I don't think you can bridge this amplifier. Is there a switch for bridged mono, a label on the rear panel with a diagram on bridging, or anything in the manual?
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Yes, you can. I used to own one and the manual tells you how to do it. But you need to have special cables to do it, as the unit had camac terminations, rather than RCA terminations. (The locking camac terminations were a good idea that just never caught on.)
You'd need to speak to Mark Levinson (Harmon) about getting the cables with camacs. (But I don't "think" that the camacs are available even from them anymore, as I believe they quit making them many years ago. Which means either buying the camac terminated cables, or adapters (camac to RCA), second hand. I recommend getting the adapters, as they will allow you to use a variety of cables.)
Or, if your unit has XLR connectors, (mine did), you can have special (i.e. short) balanced cables made up for you by virtually anyone.
Be careful when you do this though, as your speaker impedance may cause your amp to become stressed, and cause it to run hotter than it normally would. (I don't think I would do this if your speaker's impedance is lower than 8 ohms or so.)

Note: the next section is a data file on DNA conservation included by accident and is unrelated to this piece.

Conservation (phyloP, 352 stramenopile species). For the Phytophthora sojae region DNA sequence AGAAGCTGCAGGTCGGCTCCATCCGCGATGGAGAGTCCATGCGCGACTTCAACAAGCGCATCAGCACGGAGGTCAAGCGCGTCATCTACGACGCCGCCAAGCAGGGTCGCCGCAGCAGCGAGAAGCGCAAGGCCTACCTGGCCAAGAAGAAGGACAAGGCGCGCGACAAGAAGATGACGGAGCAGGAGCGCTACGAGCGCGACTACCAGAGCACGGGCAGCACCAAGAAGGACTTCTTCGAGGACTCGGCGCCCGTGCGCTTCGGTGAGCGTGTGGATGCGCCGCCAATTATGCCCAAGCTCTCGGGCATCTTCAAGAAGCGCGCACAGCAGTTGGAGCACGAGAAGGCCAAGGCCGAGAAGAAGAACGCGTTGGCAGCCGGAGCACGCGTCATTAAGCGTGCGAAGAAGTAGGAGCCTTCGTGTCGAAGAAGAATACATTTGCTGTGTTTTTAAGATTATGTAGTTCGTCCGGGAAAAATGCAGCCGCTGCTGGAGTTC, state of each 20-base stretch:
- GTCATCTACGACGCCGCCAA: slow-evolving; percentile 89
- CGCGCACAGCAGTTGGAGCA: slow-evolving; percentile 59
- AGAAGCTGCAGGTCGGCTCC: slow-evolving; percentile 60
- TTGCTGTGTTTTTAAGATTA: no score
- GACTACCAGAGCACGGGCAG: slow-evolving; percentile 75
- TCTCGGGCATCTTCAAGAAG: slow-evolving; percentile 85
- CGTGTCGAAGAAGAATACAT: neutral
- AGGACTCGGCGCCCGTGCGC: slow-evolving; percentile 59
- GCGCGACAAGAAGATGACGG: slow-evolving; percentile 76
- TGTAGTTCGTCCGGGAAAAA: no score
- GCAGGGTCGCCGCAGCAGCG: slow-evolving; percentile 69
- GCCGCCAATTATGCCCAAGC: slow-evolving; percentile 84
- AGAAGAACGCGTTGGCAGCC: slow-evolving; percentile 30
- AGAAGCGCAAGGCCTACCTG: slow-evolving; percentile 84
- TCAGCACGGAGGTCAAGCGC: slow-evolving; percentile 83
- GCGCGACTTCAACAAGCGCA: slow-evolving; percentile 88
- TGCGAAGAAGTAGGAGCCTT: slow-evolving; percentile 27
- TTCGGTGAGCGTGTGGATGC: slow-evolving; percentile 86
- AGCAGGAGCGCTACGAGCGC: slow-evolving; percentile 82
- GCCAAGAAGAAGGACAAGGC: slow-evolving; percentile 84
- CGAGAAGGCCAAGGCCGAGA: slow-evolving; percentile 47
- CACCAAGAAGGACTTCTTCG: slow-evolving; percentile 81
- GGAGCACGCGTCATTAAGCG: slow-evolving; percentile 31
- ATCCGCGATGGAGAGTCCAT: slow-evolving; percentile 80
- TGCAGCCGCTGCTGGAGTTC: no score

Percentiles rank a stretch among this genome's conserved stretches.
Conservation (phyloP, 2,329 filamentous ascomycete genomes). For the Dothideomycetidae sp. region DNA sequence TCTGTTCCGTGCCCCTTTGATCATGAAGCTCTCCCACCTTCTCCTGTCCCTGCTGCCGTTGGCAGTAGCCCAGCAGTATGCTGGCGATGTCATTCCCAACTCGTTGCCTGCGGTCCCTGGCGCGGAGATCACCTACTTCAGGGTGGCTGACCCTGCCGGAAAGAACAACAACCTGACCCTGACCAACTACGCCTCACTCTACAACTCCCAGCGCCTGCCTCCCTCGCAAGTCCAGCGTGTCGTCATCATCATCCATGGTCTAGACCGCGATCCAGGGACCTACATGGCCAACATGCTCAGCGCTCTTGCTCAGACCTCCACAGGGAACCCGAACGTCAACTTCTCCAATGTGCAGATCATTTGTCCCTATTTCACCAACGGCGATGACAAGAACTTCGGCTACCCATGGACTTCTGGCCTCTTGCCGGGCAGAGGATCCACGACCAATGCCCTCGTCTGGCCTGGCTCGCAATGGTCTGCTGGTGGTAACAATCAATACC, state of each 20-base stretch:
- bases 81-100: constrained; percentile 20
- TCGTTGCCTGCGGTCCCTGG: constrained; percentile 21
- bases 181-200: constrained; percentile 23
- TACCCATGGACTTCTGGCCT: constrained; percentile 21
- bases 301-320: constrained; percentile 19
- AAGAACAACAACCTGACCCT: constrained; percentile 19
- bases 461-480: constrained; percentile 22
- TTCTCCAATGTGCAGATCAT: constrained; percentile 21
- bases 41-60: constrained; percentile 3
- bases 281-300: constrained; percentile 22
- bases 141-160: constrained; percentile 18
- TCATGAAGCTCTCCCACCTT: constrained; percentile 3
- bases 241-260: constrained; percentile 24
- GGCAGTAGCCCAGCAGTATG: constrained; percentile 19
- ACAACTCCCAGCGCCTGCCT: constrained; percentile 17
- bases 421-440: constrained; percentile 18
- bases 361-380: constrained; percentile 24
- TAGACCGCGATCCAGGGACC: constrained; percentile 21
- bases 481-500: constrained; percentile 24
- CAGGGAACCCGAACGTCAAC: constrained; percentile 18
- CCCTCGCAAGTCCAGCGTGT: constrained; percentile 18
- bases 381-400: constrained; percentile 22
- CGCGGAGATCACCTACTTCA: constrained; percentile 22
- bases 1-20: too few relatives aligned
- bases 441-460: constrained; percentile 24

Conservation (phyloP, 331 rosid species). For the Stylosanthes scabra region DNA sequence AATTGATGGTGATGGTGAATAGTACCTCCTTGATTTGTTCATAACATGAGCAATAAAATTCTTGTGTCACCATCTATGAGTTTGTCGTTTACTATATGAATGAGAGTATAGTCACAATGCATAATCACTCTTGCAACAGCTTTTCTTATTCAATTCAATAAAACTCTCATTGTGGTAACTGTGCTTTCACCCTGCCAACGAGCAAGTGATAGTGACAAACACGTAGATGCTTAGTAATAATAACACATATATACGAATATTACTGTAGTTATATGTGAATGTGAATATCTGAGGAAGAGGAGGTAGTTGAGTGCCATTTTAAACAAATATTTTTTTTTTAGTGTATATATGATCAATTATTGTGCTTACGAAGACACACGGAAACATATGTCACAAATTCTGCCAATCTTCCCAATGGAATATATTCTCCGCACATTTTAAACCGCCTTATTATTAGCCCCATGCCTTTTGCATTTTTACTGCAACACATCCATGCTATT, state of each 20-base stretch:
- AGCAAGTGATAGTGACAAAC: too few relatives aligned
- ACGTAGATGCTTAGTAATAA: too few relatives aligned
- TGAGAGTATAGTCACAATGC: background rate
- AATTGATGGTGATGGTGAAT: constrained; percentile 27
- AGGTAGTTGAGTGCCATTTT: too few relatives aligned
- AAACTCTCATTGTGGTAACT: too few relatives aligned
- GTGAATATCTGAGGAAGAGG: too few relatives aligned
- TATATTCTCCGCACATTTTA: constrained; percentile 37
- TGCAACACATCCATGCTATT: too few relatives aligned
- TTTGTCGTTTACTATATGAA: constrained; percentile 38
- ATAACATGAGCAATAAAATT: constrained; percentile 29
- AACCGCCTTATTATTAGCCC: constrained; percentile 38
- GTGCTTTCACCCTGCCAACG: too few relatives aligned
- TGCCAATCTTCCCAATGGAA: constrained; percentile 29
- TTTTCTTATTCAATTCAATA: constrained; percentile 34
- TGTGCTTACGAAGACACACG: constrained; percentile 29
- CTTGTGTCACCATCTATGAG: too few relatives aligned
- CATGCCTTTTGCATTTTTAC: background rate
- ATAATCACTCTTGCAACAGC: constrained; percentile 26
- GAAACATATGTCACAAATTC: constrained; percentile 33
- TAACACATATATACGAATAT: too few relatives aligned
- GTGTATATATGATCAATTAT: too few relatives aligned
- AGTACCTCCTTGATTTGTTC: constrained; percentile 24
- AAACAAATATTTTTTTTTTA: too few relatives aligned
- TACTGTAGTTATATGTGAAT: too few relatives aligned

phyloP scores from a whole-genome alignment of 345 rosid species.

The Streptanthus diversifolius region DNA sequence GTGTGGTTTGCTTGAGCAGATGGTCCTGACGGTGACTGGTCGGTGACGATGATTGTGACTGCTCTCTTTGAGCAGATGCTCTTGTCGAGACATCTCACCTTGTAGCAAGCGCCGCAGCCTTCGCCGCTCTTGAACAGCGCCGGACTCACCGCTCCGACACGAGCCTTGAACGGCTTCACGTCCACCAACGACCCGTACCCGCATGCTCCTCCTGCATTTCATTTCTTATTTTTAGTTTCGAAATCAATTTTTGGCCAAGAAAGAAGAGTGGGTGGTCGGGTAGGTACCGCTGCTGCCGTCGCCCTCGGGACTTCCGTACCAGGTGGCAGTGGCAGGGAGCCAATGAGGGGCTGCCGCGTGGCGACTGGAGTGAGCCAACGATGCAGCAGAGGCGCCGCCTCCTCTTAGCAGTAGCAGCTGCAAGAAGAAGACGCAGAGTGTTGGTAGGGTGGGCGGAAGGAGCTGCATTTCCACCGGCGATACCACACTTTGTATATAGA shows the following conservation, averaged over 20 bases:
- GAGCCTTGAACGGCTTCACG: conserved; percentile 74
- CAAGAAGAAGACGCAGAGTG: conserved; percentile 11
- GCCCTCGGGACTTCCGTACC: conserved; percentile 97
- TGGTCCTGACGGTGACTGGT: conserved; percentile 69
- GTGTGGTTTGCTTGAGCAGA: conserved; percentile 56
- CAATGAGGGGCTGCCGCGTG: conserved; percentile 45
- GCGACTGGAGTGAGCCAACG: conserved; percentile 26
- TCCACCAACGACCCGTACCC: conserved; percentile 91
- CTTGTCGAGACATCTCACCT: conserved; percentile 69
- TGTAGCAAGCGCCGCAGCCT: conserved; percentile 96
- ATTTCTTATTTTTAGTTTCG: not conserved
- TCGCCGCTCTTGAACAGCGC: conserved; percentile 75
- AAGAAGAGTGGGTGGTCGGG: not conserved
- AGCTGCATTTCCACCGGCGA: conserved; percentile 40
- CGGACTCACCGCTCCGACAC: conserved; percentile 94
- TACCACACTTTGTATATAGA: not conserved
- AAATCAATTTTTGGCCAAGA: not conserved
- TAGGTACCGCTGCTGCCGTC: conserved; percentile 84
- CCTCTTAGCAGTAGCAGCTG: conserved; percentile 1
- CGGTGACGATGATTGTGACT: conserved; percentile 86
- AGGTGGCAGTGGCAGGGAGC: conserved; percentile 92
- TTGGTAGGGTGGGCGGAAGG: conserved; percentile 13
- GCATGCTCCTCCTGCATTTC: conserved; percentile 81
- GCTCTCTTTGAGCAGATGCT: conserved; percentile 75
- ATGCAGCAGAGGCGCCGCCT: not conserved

FYI: Here is a definition for bridging that I found on Audio Asylum's FAQ.
Bridging (also called monobridging or monoblocking) is the summing of two channels of an amp to give one higher-powered channel. An amp normally rated at 100W might deliver 300W to 400W when bridged. Because of the summing however, the load on the amp is seen as half of its normal value. In other words, an 8-ohm speaker becomes a 4-ohm speaker load, and a 4-ohm speaker becomes a 2-ohm speaker load. Speaker impedance ratings are nominal only. Actual impedance may dip to a much lower value through part of its range. When an amp's current load has been doubled due to bridging, it can often fail to provide the required amount of current into the load. Sonic effects include harshness in the midrange and highs, and thin bass. In almost all situations therefore, biamping with similar amps will result in better sound quality than bridging. Bridging is best left to professional sound-reinforcement applications, where sound quality is secondary.
Thanks for the inputs.
It seems to be awkward to bridge this amp hence I'm going to put this plan on hold... maybe I'll get a 23.5 in the meantime.
Other than that, can anyone tell me what connectors fit the sockets above the Carmac sockets on the 27 (where it says "input" on the diagram on the back of the amp)?